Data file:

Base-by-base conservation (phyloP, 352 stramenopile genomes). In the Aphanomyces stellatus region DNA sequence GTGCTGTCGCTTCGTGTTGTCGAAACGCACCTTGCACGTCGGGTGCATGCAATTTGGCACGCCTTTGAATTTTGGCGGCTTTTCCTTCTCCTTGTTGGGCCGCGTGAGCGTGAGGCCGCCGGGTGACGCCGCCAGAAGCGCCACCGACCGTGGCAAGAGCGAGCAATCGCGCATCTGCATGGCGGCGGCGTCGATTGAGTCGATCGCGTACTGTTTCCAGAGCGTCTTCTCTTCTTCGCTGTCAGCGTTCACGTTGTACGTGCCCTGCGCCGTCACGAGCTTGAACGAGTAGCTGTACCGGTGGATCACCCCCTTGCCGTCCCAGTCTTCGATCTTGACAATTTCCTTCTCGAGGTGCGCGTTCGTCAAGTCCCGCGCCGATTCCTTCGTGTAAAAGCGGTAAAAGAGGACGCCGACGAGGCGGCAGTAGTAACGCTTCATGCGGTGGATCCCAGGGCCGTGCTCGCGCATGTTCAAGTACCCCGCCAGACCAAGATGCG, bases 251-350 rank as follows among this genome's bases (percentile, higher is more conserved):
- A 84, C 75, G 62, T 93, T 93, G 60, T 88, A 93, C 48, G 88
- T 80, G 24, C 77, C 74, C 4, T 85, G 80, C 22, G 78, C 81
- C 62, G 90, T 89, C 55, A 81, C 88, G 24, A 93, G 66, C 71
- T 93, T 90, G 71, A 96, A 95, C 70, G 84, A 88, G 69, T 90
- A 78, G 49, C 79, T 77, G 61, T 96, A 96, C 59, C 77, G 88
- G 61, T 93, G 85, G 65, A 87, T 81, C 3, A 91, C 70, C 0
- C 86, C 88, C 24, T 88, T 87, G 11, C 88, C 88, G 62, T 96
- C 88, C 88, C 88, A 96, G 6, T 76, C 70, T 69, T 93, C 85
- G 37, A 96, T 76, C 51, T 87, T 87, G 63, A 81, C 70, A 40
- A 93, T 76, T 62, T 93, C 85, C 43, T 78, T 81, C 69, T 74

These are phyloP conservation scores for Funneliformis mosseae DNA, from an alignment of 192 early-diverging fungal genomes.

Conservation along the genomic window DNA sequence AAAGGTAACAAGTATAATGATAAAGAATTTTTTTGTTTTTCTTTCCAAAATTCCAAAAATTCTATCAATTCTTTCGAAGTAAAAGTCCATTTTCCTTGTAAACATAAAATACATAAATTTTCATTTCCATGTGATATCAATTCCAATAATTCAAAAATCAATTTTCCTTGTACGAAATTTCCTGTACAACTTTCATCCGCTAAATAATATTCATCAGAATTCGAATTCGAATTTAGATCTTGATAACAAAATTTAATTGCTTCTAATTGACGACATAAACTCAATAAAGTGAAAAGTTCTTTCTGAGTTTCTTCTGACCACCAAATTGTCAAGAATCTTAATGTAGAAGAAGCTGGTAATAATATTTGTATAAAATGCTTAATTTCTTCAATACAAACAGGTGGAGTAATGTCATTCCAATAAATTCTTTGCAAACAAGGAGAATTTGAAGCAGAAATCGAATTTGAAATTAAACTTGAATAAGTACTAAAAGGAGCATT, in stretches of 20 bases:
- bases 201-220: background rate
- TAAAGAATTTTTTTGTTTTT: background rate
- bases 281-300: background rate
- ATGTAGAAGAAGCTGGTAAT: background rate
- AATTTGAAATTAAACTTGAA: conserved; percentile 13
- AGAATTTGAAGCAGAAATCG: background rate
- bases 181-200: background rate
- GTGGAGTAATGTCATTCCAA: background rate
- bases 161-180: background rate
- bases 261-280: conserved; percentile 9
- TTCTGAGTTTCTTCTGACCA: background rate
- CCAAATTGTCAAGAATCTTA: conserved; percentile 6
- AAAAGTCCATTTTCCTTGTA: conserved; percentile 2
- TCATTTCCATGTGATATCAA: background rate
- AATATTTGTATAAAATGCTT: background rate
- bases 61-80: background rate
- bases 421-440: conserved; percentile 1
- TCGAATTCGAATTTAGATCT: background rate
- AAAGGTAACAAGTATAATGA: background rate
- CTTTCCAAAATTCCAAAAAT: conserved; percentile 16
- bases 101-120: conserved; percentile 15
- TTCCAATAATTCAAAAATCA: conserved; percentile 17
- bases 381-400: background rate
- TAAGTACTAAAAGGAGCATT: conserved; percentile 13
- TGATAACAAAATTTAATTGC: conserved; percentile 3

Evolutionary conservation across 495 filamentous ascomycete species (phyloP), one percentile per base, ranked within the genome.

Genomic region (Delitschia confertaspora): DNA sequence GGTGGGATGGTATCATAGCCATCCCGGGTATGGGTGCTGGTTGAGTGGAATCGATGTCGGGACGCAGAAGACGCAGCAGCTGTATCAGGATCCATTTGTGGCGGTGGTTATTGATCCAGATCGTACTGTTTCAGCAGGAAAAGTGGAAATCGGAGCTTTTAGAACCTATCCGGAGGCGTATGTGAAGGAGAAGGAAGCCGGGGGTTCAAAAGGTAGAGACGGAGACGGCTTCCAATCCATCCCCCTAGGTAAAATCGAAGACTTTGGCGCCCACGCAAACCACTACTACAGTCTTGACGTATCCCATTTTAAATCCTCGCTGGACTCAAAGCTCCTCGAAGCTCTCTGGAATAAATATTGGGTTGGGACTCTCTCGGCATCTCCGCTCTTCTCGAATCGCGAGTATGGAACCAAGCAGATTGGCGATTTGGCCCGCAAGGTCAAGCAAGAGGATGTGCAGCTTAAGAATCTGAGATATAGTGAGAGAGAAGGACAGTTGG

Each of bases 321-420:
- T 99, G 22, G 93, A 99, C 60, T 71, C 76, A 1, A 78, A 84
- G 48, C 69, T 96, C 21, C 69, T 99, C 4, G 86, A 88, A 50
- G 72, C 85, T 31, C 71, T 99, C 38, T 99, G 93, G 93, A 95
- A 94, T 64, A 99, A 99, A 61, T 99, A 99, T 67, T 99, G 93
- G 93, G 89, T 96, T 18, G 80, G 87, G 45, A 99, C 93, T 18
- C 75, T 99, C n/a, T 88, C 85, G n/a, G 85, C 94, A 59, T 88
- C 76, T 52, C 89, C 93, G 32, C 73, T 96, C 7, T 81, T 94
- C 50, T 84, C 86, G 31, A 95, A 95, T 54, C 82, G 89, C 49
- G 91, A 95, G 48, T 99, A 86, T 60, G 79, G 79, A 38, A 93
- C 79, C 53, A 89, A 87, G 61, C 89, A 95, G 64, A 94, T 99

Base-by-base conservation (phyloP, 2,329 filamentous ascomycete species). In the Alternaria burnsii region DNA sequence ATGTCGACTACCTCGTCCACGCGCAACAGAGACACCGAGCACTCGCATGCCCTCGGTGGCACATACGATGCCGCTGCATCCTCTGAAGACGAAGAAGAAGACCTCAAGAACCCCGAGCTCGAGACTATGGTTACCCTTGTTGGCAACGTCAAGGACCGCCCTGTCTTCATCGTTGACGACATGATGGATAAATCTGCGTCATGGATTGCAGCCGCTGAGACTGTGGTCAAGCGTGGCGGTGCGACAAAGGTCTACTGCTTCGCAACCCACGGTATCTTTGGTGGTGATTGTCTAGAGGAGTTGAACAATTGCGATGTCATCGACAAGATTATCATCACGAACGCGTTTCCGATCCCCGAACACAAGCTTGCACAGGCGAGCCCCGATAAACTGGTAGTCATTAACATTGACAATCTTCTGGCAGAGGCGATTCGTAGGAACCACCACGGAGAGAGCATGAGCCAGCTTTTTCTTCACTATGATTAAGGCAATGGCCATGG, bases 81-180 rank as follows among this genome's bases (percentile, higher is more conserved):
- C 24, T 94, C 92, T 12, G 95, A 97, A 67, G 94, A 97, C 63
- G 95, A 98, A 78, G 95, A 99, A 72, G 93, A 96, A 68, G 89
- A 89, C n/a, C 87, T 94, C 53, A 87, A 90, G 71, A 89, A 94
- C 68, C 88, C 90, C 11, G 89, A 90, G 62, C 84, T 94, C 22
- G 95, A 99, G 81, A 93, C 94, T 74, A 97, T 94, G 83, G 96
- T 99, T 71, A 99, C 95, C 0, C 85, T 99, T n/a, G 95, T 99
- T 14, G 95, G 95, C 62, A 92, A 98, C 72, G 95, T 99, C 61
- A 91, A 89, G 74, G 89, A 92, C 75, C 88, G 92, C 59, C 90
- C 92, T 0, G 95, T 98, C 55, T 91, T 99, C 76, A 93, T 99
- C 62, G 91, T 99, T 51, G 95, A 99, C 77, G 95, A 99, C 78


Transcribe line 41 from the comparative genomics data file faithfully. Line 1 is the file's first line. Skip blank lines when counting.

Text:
Each of bases 321-420: